The Morning Chronicle was a newspaper founded in 1769 in London, England,and published under various owners until 1862, when its publication was suspended, with two subsequent attempts at continued publication. From 28 June 1769 to March 1789 it was published under the name The Morning Chronicle, and London Advertiser. From 1789 to its final publication in 1865, it was published under the name The Morning Chronicle. It was notable for having been the first steady employer of essayist William Hazlitt as a political reporter, and the first steady employer of Charles Dickens as a journalist; for publishing the articles by Henry Mayhew that were collected and published in book format in 1851 as London Labour and the London Poor ; and for publishing other major writers, such as John Stuart Mill.
The Morning Chronicle and London Advertiser was founded in 1769 by William Woodfall as publisher, editor, and reporter.From 1769 to 1789 the editor was William Woodfall. (In 1789 he sold his interest in the Morning Chronicle and in the same year founded The Diary, or Woodfall's Register, which was the first to fully report on proceedings in Parliament as a regular feature. Since note-taking was prohibited, he worked from memory, at least to the extent of writing notes outside the chamber.) Woodfall's journalism slanted toward the Whig party in the House of Commons.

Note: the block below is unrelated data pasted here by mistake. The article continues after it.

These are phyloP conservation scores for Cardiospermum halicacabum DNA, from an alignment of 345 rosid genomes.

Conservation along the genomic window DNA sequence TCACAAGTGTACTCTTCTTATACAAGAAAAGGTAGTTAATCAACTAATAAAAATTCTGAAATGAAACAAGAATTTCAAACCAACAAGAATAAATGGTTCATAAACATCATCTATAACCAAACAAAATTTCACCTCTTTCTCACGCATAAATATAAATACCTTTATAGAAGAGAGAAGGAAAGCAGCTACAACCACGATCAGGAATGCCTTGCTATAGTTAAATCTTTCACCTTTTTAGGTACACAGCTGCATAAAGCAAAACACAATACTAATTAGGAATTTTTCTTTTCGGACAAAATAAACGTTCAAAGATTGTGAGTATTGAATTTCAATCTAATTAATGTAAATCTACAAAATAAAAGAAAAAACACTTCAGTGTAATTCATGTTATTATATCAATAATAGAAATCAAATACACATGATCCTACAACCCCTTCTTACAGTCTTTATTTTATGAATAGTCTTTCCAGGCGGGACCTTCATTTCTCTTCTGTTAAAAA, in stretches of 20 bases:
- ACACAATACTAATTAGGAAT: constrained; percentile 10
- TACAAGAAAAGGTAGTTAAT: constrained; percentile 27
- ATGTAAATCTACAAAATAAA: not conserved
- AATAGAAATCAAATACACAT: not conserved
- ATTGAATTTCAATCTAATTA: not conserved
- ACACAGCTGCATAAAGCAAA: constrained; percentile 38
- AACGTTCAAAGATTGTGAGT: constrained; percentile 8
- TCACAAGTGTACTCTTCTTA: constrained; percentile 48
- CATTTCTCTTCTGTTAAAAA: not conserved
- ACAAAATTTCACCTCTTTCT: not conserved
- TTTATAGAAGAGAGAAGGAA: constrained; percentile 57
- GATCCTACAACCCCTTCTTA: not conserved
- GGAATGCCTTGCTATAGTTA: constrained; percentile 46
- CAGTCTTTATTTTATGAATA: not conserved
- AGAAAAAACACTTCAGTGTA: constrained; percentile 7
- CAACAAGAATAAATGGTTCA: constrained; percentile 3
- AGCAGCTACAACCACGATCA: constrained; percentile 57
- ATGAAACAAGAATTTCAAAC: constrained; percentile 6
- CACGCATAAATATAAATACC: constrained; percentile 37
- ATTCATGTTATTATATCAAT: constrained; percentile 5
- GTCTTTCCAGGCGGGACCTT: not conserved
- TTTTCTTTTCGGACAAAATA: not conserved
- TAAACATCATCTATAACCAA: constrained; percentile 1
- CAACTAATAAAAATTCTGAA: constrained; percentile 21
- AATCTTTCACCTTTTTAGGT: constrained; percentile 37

Newspapers of the time were subject to persecution by the government, and in typical fashion Woodfall was convicted of libel and spent a year in Newgate prison in 1779; a similar fate also befell some of his successors.
The Chronicle was bought by James Perry in 1789, bringing the journal firmly down on the Whig side against the Tory-owned London Gazette . Circulation increased, and by 1810, the typical sale was 7,000 copies. The content often came from journalists labelled as radicals, a dangerous connotation in the aftermath of the French Revolution. William Hazlitt joined to report on Parliament in 1813, by which time several charges of libel and seditious libel had been levelled against the newspaper and its contributors at one time or another, Perry being sentenced to three months in gaol in 1798. Woodfall died in 1803.